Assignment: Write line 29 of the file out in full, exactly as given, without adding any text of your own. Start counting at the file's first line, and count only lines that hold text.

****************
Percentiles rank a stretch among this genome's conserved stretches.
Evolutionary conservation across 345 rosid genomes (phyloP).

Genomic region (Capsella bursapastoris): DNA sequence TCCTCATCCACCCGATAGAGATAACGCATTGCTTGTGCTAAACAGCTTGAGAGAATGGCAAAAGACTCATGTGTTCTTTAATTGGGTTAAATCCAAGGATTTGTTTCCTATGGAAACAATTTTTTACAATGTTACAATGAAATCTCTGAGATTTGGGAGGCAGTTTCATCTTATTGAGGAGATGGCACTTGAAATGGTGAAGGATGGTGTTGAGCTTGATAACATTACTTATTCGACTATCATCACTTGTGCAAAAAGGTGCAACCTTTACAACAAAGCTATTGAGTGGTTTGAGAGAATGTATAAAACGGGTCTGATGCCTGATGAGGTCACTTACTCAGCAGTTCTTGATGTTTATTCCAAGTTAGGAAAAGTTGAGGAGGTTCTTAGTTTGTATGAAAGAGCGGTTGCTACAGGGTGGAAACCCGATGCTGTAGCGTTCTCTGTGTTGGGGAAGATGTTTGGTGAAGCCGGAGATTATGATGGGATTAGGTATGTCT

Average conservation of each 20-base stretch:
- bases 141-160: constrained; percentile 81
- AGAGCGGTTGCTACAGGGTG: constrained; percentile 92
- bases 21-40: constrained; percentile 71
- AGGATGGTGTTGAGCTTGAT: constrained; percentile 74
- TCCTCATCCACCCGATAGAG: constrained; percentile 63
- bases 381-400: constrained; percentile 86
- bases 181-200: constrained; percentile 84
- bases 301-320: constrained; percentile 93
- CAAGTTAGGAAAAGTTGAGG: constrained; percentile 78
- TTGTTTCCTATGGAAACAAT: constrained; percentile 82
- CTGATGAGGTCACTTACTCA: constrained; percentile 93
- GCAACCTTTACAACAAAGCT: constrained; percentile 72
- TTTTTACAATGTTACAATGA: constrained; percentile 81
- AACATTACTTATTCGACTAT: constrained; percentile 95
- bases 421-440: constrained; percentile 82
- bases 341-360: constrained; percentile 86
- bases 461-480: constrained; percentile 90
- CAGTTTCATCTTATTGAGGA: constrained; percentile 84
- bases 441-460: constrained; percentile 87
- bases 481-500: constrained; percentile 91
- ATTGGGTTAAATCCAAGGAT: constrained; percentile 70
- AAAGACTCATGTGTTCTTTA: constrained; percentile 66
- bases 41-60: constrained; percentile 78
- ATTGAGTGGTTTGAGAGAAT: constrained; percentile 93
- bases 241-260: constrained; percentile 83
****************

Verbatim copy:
- bases 241-260: constrained; percentile 83